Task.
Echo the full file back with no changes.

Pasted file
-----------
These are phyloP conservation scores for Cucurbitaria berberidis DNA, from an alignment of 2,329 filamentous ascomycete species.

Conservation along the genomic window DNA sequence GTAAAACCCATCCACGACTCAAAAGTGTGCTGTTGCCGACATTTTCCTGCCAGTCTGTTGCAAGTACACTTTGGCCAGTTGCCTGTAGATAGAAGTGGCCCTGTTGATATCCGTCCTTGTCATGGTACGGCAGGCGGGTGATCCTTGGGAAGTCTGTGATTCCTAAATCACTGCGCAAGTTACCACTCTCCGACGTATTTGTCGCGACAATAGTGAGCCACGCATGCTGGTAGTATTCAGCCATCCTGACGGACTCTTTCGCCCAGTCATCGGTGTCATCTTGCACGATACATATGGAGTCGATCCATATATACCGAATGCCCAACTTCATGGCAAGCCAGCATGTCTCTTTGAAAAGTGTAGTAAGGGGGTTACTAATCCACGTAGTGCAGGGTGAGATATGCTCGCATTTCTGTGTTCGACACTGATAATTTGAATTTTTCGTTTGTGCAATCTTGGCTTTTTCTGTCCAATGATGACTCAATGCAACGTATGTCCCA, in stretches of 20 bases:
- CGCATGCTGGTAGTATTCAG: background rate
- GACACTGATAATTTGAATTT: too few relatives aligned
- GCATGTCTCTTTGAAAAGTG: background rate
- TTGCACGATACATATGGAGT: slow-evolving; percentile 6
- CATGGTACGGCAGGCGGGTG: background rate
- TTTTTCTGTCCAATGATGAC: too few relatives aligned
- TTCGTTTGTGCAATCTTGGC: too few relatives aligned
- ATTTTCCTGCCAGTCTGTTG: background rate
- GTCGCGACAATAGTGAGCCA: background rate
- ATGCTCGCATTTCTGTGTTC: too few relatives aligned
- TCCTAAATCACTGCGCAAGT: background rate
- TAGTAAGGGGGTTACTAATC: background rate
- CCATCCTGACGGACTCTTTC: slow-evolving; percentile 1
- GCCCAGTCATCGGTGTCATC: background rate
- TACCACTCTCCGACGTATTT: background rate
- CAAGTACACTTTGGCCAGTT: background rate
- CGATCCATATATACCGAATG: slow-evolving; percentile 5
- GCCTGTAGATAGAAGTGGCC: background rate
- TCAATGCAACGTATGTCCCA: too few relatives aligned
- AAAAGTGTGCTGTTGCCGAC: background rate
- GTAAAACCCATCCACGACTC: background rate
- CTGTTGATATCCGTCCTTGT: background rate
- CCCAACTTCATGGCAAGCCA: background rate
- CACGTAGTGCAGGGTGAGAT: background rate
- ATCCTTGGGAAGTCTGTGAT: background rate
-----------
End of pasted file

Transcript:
These are phyloP conservation scores for Cucurbitaria berberidis DNA, from an alignment of 2,329 filamentous ascomycete species.

Conservation along the genomic window DNA sequence GTAAAACCCATCCACGACTCAAAAGTGTGCTGTTGCCGACATTTTCCTGCCAGTCTGTTGCAAGTACACTTTGGCCAGTTGCCTGTAGATAGAAGTGGCCCTGTTGATATCCGTCCTTGTCATGGTACGGCAGGCGGGTGATCCTTGGGAAGTCTGTGATTCCTAAATCACTGCGCAAGTTACCACTCTCCGACGTATTTGTCGCGACAATAGTGAGCCACGCATGCTGGTAGTATTCAGCCATCCTGACGGACTCTTTCGCCCAGTCATCGGTGTCATCTTGCACGATACATATGGAGTCGATCCATATATACCGAATGCCCAACTTCATGGCAAGCCAGCATGTCTCTTTGAAAAGTGTAGTAAGGGGGTTACTAATCCACGTAGTGCAGGGTGAGATATGCTCGCATTTCTGTGTTCGACACTGATAATTTGAATTTTTCGTTTGTGCAATCTTGGCTTTTTCTGTCCAATGATGACTCAATGCAACGTATGTCCCA, in stretches of 20 bases:
- CGCATGCTGGTAGTATTCAG: background rate
- GACACTGATAATTTGAATTT: too few relatives aligned
- GCATGTCTCTTTGAAAAGTG: background rate
- TTGCACGATACATATGGAGT: slow-evolving; percentile 6
- CATGGTACGGCAGGCGGGTG: background rate
- TTTTTCTGTCCAATGATGAC: too few relatives aligned
- TTCGTTTGTGCAATCTTGGC: too few relatives aligned
- ATTTTCCTGCCAGTCTGTTG: background rate
- GTCGCGACAATAGTGAGCCA: background rate
- ATGCTCGCATTTCTGTGTTC: too few relatives aligned
- TCCTAAATCACTGCGCAAGT: background rate
- TAGTAAGGGGGTTACTAATC: background rate
- CCATCCTGACGGACTCTTTC: slow-evolving; percentile 1
- GCCCAGTCATCGGTGTCATC: background rate
- TACCACTCTCCGACGTATTT: background rate
- CAAGTACACTTTGGCCAGTT: background rate
- CGATCCATATATACCGAATG: slow-evolving; percentile 5
- GCCTGTAGATAGAAGTGGCC: background rate
- TCAATGCAACGTATGTCCCA: too few relatives aligned
- AAAAGTGTGCTGTTGCCGAC: background rate
- GTAAAACCCATCCACGACTC: background rate
- CTGTTGATATCCGTCCTTGT: background rate
- CCCAACTTCATGGCAAGCCA: background rate
- CACGTAGTGCAGGGTGAGAT: background rate
- ATCCTTGGGAAGTCTGTGAT: background rate